Concerning the initially complicated musical history of Friedrich Wilhelm Gotter’s opera Die Geisterinsel: Ein Singspiel in drei Akten, see Rudolf Schlösser, Friedrich Wilhelm Gotter, 300–301 (see also Thomas Bauman, North German Opera in the Age of Goethe [Cambridge 1985], 310–22); the following from Schlösser:
There was considerable trouble both during the writer’s lifetime and after his death with regard to the musical composition for this piece. According to Schlichtegroll [Literarischer Nachlass von Friedrich Wilhelm Gotter. Mit des Verfassers Biographie und seinem Bildnisse, ed. Friedrich von Schlichtegroll (Gotha 1802) xlii], the original plan of having Mozart do the composition was thwarted by the latter’s death, though even earlier, on 7 April 1791, Beck had advised against that plan in any case, since Mozart was unlikely to take a commission to compose music for a German subject. He suggested Dittersdorf instead, to whom the opera was indeed sent; but in 1794 Dittersdorf had already had the opera for two years without reporting back concerning its status and even without responding to several letters. Einsiedel then suggested a Viennese composer to Gotter, but this plan, too, came to nothing. Finally, in 1795 and similarly at Einsiedel’s behest, Himmel in Berlin and Fleischmann in Meiningen were the two most promising candidates. It seems that both were to provide a sample composition of the first act.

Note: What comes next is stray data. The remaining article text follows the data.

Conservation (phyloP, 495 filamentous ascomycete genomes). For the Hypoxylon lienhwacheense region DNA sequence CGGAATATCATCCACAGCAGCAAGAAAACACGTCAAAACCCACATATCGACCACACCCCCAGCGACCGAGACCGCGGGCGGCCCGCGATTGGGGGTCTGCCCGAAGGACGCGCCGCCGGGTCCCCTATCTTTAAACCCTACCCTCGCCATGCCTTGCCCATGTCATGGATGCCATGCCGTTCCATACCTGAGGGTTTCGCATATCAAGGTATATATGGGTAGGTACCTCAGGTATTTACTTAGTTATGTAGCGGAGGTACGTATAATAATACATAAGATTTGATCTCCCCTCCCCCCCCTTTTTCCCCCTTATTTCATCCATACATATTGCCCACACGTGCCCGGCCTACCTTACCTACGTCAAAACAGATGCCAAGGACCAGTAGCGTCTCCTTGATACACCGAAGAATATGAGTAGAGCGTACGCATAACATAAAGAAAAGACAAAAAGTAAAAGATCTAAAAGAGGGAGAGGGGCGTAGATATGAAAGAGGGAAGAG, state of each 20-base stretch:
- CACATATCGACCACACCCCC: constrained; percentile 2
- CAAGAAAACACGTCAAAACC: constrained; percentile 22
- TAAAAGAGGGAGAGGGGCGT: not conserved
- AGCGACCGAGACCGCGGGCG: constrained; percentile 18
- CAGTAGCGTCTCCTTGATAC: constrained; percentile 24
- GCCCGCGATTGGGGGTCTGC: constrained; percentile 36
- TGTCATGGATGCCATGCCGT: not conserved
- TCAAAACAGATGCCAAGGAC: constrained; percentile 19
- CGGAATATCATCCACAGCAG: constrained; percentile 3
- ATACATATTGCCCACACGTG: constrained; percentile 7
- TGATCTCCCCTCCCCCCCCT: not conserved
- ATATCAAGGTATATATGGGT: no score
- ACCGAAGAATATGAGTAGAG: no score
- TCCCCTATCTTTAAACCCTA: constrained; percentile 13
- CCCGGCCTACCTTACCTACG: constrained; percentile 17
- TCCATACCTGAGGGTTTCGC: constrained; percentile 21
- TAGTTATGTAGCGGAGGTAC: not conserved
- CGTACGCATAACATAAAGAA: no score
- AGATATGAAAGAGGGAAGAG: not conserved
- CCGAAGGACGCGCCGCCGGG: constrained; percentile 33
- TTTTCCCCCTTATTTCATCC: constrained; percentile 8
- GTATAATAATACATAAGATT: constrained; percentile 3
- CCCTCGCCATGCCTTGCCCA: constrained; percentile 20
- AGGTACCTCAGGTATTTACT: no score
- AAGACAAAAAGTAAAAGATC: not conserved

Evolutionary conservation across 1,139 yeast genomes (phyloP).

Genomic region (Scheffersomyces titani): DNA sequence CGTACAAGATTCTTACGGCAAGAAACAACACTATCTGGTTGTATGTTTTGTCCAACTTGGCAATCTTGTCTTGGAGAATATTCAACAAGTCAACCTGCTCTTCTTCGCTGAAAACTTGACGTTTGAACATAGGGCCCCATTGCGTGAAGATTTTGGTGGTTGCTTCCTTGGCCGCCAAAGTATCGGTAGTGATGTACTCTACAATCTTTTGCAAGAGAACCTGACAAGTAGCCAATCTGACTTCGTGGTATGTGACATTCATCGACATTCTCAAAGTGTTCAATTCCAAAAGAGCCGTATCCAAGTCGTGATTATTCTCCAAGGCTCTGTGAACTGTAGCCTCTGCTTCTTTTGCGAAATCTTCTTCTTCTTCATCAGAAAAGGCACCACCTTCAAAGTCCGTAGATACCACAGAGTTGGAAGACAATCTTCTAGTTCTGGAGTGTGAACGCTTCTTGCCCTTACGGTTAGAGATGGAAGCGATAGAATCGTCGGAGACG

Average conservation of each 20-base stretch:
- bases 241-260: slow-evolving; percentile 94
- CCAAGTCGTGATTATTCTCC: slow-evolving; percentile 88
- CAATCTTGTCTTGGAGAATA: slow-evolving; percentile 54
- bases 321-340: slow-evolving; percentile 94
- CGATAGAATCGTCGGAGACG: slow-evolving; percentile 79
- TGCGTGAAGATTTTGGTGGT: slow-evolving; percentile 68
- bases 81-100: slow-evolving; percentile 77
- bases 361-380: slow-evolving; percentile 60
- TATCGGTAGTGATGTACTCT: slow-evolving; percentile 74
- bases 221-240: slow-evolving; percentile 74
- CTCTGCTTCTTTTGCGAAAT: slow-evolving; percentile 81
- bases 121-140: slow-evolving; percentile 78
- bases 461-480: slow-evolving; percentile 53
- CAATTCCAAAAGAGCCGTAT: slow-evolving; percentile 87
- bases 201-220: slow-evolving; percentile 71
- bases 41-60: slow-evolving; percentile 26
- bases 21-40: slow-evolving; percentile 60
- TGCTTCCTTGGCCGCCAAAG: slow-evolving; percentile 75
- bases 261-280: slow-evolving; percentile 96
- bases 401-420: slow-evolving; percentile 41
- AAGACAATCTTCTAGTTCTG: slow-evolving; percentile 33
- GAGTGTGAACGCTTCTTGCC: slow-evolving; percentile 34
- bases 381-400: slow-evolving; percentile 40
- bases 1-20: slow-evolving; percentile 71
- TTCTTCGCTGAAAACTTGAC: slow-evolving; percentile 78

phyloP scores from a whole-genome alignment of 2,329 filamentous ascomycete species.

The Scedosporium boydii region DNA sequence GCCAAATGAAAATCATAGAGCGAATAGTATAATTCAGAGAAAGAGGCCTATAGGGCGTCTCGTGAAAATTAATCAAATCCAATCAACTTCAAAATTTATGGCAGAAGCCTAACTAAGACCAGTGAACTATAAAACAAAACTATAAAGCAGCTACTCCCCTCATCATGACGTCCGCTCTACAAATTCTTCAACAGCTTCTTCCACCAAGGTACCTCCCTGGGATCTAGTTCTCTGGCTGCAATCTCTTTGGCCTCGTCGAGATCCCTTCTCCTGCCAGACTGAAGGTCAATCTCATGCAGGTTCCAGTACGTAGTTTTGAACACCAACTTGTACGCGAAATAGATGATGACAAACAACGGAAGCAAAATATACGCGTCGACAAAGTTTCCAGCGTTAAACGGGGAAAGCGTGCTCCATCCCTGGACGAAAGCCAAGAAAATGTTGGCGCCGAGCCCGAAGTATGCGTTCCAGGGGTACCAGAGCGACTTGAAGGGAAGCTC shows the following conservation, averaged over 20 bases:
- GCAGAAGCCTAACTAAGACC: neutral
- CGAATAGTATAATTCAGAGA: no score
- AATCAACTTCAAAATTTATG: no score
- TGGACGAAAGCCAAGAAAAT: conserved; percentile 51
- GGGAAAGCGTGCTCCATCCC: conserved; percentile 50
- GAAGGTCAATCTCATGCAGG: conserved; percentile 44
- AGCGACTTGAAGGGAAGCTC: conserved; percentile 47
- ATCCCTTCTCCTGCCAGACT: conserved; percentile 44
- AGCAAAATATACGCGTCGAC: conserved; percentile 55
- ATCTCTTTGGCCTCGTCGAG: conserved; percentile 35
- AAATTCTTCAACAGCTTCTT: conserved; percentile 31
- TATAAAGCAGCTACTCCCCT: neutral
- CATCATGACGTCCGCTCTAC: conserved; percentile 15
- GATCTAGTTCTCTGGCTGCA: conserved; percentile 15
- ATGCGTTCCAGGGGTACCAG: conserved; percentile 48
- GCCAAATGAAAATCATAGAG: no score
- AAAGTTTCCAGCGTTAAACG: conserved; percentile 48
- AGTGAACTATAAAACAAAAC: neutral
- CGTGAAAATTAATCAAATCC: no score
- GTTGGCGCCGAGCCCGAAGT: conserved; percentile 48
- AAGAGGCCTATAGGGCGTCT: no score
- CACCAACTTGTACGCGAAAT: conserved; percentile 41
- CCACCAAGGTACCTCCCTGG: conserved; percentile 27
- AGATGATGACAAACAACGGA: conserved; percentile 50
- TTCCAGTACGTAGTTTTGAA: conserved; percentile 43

A contract was finally made with Fleischmann, though that, too, led to disagreements when the text appeared in Die Horen without his consent; Schiller thus had to add a footnote emphasizing Fleischmann’s sole rights to the libretto, but in vain, since hardly had Die Geisterinsel been published than two additional composers seized on it, namely, Zumsteeg and Reichardt.
According to Caroline’s correspondence [Caroline to Luise Gotter on 1 November 1797 (letter 189)], it seems that Fleischmann’s composition was performed in 1792 [1797?] in Frankfurt, and Caroline also related to Luise Gotter that Corona Schröter was not satisfied with Fleischmann’s music [to Luise Gotter on 1 November 1797 (letter189)]. Iffland, too, who acquired it for the Berlin theater in 1798, declared the music second-rate [Caroline to Luise Gotter 2 May 1798 (letter 200)], and in its stead had Reichardt’s composition performed on 6 July 1798 at the homage celebration [for the new king, Friedrich Wilhelm III], which was then repeated at least three times by August of that year. It is in this particular adaptation that Die Geisterinsel seems to have been most successful, since it was Reichardt’s most frequently performed piece. It was likely also Reichardt’s composition that was performed from 1803 in Hamburg and after 1808 also in Leipzig.
Here the first page of the opening overture along with Miranda’s opening scene in Reichardt’s score (Die Geister-Insel ein Singspiel in 3 Akten von J.F. [sic] Gotter nach Shakespear’s Sturm . . . In Musik gesetzt von Joh. Friedrich Reichardt [Berlin 1798]):
Translation © 2011 Doug Stott